UCLA Scholar J. William Schopf, Pioneer in Study of the Evolution of LIfe, Elected to the National Academy of Sciences
UCLA paleobiologist J. William Schopf, one of the world's preeminent paleobiologists and the scholar acknowledged as the pioneer in opening the study of life over the vast majority of Earth's history, was today elected to the National Academy of Sciences.
Membership in the National Academy of Sciences is one of the highest honors that can be accorded an American scientist or engineer. Schopf joins 29 other UCLA scientists and economists as NAS members.
"Bill is a remarkable scientist and an extraordinary human being," said Brian P. Copenhaver, provost of the UCLA College of Letters & Science. "His groundbreaking work on the origins and evolution of life richly deserve the great honor of Academy membership. His energetic and imaginative work in the classroom is of equal distinction."
Schopf, who has taught and conducted research on questions ranging from exploration of early life to analysis of the first lunar samples returned to Earth, has long been recognized for his breakthrough study of life during the billions of years of Earth's history that preceded the emergence of multi-celled organisms. This period accounts for more than 85 percent of the history of life on Earth --a period that was little understood until Schopf joined the field.
Until the late 1950s, most scientists considered questions about the origin and history of life during the Phanerozoic Eon to be impossible to explain. Evidence of life discovered by paleontologists spanned only the past 600 million years --only a fraction of Earth's history.
In 1958, Schopf, then 17, began a quest to solve the daunting puzzle of the evolution of life on Earth. Nearly singlehandedly, Schopf inspired the creation of a new field as he pursued one of science's holy grails: the history and origin of life on Earth.
"Scientists and family friends alike almost uniformly argued that I was not yet expert enough to take on such a basic question," Schopf said. "Yet, the problem struck me as potentially solvable. It struck me as considerably interesting. What didn't strike me was why I shouldn't do it"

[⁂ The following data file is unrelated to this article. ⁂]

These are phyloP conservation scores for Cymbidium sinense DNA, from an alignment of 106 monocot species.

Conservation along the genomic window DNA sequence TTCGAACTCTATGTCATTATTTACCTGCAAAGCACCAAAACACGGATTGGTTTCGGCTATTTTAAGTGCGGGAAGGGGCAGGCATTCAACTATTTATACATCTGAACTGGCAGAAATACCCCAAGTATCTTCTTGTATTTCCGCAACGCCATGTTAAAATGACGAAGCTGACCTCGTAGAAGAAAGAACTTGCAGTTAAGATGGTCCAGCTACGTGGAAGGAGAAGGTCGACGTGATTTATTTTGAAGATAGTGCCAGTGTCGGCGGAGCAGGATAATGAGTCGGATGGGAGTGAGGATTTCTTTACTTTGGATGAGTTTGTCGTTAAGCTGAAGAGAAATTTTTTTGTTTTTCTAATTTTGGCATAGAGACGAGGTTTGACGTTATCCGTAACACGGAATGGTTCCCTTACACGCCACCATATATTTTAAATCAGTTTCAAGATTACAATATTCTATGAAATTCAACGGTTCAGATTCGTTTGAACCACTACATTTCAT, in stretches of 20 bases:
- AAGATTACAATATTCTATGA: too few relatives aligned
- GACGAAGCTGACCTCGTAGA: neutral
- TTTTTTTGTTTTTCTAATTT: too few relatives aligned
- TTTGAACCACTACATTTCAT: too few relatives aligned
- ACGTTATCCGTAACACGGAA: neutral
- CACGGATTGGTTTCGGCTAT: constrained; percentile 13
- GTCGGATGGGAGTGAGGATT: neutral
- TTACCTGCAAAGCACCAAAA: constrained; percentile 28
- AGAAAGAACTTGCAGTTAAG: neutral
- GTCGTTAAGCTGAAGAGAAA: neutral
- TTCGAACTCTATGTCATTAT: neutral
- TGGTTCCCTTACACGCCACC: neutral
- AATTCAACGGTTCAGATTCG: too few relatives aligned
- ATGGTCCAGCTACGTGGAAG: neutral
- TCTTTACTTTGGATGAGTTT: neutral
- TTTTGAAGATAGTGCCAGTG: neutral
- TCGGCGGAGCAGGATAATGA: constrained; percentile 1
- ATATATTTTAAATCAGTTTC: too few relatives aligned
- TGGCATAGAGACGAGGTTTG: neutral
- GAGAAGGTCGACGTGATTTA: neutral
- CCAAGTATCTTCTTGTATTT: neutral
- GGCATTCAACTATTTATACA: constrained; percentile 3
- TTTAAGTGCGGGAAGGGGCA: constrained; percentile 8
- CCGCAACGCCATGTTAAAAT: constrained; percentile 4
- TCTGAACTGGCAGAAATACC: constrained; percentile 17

For the past 40 years, Schopf has been the principal figure in the study of evolution and origin of life. He joined the UCLA faculty in 1968, and has since produced some of the landmark discoveries and publications about the milestones in the history of life on Earth. Exploring fossilized sediments from Western Australia in 1982, Schopf identified the oldest evidence of life on Earth: single-celled organisms some 3.5 billion years old that are surprisingly similar to pond scum alive today.
The author of more than two hundred scholarly publications, Schopf edited the three principal books on the evolution and history of life: the "Earth's Earliest Biosphere" (1983), which discusses the major evolutionary events of the Earth's earliest history; the "Proterozoic Biosphere: A Multidisciplinary Study" (1992), which covers the history of life between 2.5 billion and 500 million years ago; and "Major Events in the History of Life" (1992), based on a symposium held at UCLA in 1991. Schopf also teaches undergraduate courses and graduate seminars in paleontology, paleobiology, and the history of life.
Schopf has received several of the principal national and international awards for scientific achievement, including the 1986 Mary Clark Thompson Medal from the National Academy of Sciences; the 1977 Alan T. Waterman Award, which the National Science Foundation presents to the country's most outstanding young scientist; the 1974 Charles Schuchert Award, from the Paleontological Society; the A.I. Operin Medal of the International Society for the Study of the Origin of Life; and a Distinguished Teaching Award and the 1992 Gold Shield Faculty Prize for Academic Excellence, both from UCLA.
Schopf is also founder of the UCLA Center for the Study of Evolution and the Origin of Life, an interdisciplinary research center the brings together scientists and students from around the world to study key issues in the history of life.
Schopf joins 60 scientists and 15 foreign associates elected today to the National Academy of Sciences. The National Academy of Sciences was established in 1863 by an act of Congress, signed by Abraham Lincoln, that calls on the academy to act as an official adviser to the federal government, upon request, in any matter of science and technology. The academy is a private organization of scientist and engineers "dedicated to the furtherance of science and its use for the general welfare."